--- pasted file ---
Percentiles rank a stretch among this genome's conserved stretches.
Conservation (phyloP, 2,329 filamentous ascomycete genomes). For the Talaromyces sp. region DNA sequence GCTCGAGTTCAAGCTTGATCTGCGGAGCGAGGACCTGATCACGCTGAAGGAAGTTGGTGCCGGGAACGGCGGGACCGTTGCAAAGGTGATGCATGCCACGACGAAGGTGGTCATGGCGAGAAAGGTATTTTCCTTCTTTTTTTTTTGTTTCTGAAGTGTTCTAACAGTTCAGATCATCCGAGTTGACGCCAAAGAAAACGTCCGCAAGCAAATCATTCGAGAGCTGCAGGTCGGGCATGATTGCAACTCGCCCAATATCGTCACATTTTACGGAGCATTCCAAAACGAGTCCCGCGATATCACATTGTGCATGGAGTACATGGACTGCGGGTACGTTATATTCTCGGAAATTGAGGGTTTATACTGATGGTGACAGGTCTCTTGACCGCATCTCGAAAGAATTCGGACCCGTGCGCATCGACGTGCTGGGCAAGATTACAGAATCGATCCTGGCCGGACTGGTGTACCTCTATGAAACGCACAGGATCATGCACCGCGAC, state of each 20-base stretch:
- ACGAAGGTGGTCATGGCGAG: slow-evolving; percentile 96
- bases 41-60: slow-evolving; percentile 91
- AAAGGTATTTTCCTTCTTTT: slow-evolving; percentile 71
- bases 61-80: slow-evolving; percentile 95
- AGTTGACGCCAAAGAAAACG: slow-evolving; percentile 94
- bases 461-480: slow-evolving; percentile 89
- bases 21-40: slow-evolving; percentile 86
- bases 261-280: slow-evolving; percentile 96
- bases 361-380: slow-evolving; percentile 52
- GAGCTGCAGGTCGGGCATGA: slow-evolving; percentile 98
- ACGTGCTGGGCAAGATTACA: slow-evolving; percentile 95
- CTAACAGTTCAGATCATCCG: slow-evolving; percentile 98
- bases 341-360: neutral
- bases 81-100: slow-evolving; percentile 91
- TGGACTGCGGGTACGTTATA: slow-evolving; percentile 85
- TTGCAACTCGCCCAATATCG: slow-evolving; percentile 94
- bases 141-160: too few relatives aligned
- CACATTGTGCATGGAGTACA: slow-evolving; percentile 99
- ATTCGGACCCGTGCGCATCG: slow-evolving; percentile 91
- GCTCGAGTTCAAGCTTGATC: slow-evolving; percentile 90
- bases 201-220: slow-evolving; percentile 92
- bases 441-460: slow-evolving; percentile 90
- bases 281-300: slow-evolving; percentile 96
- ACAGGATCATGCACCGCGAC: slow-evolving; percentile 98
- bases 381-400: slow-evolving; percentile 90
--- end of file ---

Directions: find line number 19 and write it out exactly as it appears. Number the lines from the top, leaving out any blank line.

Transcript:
- bases 141-160: too few relatives aligned